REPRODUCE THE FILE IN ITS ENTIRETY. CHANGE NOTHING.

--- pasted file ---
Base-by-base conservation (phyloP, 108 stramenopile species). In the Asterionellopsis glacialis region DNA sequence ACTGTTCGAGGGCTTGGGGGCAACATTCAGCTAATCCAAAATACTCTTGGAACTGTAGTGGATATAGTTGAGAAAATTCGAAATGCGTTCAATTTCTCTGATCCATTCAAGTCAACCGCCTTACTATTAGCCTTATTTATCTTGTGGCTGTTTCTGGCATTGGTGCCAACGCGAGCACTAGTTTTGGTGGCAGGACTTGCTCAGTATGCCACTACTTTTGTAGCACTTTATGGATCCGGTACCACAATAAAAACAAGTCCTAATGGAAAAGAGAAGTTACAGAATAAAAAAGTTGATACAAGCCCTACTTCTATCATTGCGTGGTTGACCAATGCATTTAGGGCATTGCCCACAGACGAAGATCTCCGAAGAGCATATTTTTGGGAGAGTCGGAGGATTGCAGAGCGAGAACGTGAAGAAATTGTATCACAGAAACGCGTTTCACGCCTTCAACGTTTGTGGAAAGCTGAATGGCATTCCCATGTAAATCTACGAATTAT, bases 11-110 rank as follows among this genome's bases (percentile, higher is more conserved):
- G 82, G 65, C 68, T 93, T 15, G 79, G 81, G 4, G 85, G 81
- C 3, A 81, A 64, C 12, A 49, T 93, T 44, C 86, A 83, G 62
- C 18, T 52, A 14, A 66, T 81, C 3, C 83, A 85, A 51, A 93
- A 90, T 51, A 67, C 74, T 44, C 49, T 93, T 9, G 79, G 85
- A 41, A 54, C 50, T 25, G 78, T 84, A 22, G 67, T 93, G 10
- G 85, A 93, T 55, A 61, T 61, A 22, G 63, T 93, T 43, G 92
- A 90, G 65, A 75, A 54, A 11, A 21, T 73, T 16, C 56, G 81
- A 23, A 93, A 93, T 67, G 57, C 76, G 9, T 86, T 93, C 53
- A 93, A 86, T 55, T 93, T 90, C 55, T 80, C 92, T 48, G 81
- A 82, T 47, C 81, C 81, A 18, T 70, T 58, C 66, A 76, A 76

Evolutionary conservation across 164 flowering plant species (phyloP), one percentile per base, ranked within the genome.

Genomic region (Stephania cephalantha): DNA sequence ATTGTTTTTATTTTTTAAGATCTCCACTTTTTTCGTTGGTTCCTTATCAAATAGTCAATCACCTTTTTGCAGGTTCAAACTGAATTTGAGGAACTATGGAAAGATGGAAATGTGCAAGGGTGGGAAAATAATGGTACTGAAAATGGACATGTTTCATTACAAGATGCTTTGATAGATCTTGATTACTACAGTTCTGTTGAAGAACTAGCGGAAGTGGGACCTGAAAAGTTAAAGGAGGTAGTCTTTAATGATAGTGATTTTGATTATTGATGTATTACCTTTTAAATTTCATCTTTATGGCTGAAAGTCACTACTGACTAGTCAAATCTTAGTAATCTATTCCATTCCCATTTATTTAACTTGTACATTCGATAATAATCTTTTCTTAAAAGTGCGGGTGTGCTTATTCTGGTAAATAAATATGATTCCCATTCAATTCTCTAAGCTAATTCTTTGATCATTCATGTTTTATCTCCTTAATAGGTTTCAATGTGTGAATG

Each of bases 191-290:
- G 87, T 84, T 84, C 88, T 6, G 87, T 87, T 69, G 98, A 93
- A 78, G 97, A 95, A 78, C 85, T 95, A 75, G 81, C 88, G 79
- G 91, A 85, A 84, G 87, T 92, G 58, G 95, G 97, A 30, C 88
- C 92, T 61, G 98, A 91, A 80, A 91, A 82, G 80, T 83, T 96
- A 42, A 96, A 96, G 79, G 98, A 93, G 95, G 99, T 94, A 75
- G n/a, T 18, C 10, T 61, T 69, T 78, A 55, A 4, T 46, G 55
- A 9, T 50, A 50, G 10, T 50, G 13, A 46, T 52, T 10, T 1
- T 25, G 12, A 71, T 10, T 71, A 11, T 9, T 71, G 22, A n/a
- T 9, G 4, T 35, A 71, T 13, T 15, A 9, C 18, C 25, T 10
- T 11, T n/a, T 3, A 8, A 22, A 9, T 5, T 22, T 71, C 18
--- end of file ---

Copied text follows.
Base-by-base conservation (phyloP, 108 stramenopile species). In the Asterionellopsis glacialis region DNA sequence ACTGTTCGAGGGCTTGGGGGCAACATTCAGCTAATCCAAAATACTCTTGGAACTGTAGTGGATATAGTTGAGAAAATTCGAAATGCGTTCAATTTCTCTGATCCATTCAAGTCAACCGCCTTACTATTAGCCTTATTTATCTTGTGGCTGTTTCTGGCATTGGTGCCAACGCGAGCACTAGTTTTGGTGGCAGGACTTGCTCAGTATGCCACTACTTTTGTAGCACTTTATGGATCCGGTACCACAATAAAAACAAGTCCTAATGGAAAAGAGAAGTTACAGAATAAAAAAGTTGATACAAGCCCTACTTCTATCATTGCGTGGTTGACCAATGCATTTAGGGCATTGCCCACAGACGAAGATCTCCGAAGAGCATATTTTTGGGAGAGTCGGAGGATTGCAGAGCGAGAACGTGAAGAAATTGTATCACAGAAACGCGTTTCACGCCTTCAACGTTTGTGGAAAGCTGAATGGCATTCCCATGTAAATCTACGAATTAT, bases 11-110 rank as follows among this genome's bases (percentile, higher is more conserved):
- G 82, G 65, C 68, T 93, T 15, G 79, G 81, G 4, G 85, G 81
- C 3, A 81, A 64, C 12, A 49, T 93, T 44, C 86, A 83, G 62
- C 18, T 52, A 14, A 66, T 81, C 3, C 83, A 85, A 51, A 93
- A 90, T 51, A 67, C 74, T 44, C 49, T 93, T 9, G 79, G 85
- A 41, A 54, C 50, T 25, G 78, T 84, A 22, G 67, T 93, G 10
- G 85, A 93, T 55, A 61, T 61, A 22, G 63, T 93, T 43, G 92
- A 90, G 65, A 75, A 54, A 11, A 21, T 73, T 16, C 56, G 81
- A 23, A 93, A 93, T 67, G 57, C 76, G 9, T 86, T 93, C 53
- A 93, A 86, T 55, T 93, T 90, C 55, T 80, C 92, T 48, G 81
- A 82, T 47, C 81, C 81, A 18, T 70, T 58, C 66, A 76, A 76

Evolutionary conservation across 164 flowering plant species (phyloP), one percentile per base, ranked within the genome.

Genomic region (Stephania cephalantha): DNA sequence ATTGTTTTTATTTTTTAAGATCTCCACTTTTTTCGTTGGTTCCTTATCAAATAGTCAATCACCTTTTTGCAGGTTCAAACTGAATTTGAGGAACTATGGAAAGATGGAAATGTGCAAGGGTGGGAAAATAATGGTACTGAAAATGGACATGTTTCATTACAAGATGCTTTGATAGATCTTGATTACTACAGTTCTGTTGAAGAACTAGCGGAAGTGGGACCTGAAAAGTTAAAGGAGGTAGTCTTTAATGATAGTGATTTTGATTATTGATGTATTACCTTTTAAATTTCATCTTTATGGCTGAAAGTCACTACTGACTAGTCAAATCTTAGTAATCTATTCCATTCCCATTTATTTAACTTGTACATTCGATAATAATCTTTTCTTAAAAGTGCGGGTGTGCTTATTCTGGTAAATAAATATGATTCCCATTCAATTCTCTAAGCTAATTCTTTGATCATTCATGTTTTATCTCCTTAATAGGTTTCAATGTGTGAATG

Each of bases 191-290:
- G 87, T 84, T 84, C 88, T 6, G 87, T 87, T 69, G 98, A 93
- A 78, G 97, A 95, A 78, C 85, T 95, A 75, G 81, C 88, G 79
- G 91, A 85, A 84, G 87, T 92, G 58, G 95, G 97, A 30, C 88
- C 92, T 61, G 98, A 91, A 80, A 91, A 82, G 80, T 83, T 96
- A 42, A 96, A 96, G 79, G 98, A 93, G 95, G 99, T 94, A 75
- G n/a, T 18, C 10, T 61, T 69, T 78, A 55, A 4, T 46, G 55
- A 9, T 50, A 50, G 10, T 50, G 13, A 46, T 52, T 10, T 1
- T 25, G 12, A 71, T 10, T 71, A 11, T 9, T 71, G 22, A n/a
- T 9, G 4, T 35, A 71, T 13, T 15, A 9, C 18, C 25, T 10
- T 11, T n/a, T 3, A 8, A 22, A 9, T 5, T 22, T 71, C 18